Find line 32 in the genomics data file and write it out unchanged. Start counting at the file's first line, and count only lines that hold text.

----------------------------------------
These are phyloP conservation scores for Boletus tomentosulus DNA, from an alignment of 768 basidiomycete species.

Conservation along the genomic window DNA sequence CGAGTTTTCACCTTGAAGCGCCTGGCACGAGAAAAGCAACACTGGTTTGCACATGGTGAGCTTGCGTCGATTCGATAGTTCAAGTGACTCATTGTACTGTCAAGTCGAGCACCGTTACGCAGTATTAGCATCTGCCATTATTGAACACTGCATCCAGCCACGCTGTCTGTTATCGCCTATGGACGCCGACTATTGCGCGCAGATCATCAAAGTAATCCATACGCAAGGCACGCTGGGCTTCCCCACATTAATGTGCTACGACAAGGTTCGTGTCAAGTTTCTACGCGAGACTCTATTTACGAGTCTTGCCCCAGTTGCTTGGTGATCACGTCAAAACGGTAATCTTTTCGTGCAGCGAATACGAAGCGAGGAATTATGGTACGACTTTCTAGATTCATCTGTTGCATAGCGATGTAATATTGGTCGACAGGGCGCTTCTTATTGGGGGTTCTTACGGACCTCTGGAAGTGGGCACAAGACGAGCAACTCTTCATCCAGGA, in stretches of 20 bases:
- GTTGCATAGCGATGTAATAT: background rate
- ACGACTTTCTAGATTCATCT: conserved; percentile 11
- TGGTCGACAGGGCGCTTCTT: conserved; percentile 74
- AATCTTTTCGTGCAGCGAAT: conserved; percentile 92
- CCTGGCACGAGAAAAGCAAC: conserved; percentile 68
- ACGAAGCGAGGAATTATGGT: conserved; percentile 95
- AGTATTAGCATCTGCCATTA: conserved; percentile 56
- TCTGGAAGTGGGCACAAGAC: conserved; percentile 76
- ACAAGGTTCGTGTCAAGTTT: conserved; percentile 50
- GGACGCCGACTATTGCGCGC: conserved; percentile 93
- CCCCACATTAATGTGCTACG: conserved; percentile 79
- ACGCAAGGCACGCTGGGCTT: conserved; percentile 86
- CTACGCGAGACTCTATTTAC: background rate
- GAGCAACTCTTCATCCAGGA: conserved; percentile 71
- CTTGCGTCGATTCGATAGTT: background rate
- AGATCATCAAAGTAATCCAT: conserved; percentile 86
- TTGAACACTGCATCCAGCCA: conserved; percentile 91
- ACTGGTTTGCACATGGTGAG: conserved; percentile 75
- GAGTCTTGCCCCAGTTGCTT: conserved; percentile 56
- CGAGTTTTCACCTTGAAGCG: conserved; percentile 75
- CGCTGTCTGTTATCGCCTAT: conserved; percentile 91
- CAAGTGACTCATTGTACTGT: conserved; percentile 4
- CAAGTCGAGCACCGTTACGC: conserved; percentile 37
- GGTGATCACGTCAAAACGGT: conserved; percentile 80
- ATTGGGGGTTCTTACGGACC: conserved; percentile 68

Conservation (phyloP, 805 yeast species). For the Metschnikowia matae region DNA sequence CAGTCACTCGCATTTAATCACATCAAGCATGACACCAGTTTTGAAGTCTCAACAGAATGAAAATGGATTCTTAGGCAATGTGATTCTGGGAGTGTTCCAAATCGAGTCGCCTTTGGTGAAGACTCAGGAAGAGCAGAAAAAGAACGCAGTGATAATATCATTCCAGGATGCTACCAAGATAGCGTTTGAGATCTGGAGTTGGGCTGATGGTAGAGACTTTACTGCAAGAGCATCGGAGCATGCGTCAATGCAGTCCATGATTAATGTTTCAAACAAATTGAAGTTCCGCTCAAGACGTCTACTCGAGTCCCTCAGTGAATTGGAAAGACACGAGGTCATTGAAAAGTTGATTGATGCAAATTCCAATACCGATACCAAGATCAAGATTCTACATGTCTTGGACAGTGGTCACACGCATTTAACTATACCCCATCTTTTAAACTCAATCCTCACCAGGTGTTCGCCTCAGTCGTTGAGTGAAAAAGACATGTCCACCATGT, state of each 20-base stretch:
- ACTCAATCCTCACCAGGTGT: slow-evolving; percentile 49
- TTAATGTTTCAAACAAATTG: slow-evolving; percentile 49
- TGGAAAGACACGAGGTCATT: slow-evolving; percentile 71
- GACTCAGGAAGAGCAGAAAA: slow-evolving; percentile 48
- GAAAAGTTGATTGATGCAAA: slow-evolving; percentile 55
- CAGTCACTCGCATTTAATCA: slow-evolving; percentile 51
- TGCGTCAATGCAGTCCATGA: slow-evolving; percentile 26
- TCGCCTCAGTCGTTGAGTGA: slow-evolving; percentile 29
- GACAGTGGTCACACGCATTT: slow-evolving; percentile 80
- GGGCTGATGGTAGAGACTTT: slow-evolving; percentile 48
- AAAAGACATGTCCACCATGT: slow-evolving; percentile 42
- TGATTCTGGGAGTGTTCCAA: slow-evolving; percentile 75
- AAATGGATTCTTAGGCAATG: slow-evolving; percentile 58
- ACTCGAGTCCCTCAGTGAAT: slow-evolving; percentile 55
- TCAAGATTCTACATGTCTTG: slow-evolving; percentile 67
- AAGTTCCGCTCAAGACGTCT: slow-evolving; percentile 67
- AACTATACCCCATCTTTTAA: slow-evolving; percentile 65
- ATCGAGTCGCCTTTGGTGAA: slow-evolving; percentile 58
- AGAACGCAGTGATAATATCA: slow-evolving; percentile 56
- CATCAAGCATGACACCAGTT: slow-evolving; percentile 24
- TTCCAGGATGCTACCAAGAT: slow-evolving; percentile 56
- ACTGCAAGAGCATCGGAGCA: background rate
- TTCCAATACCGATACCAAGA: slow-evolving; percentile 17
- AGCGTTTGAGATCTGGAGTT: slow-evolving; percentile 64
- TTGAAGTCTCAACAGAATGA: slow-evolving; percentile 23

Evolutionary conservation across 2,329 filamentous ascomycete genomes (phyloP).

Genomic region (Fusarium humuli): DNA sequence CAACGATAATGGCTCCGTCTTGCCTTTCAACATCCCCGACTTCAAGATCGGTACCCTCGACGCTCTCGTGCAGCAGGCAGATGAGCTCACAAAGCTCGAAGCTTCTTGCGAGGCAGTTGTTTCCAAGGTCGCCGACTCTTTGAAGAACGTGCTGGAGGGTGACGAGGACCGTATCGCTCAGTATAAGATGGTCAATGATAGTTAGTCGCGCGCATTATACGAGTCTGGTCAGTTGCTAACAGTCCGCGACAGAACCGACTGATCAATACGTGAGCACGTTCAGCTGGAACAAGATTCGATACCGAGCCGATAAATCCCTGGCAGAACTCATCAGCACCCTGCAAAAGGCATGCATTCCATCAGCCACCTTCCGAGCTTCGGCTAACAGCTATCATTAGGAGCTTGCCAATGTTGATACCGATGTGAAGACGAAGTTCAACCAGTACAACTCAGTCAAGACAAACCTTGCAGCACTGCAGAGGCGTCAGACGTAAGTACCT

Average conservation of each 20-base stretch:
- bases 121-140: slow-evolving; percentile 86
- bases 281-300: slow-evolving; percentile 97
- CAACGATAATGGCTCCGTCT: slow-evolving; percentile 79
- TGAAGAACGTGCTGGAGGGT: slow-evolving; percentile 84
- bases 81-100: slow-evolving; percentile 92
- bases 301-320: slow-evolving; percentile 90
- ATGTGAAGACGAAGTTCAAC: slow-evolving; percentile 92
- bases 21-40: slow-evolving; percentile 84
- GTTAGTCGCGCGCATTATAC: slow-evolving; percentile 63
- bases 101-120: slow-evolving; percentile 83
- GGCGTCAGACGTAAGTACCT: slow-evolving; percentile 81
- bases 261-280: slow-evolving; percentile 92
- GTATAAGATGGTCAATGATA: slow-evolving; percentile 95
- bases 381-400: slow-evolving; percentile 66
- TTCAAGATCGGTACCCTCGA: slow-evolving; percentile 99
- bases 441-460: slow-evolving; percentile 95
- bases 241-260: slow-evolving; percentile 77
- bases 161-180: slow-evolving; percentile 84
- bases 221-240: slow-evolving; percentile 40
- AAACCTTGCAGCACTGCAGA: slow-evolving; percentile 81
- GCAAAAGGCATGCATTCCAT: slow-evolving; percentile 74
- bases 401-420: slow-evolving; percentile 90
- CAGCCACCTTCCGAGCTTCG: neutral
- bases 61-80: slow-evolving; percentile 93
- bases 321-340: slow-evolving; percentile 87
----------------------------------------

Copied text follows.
- GACTCAGGAAGAGCAGAAAA: slow-evolving; percentile 48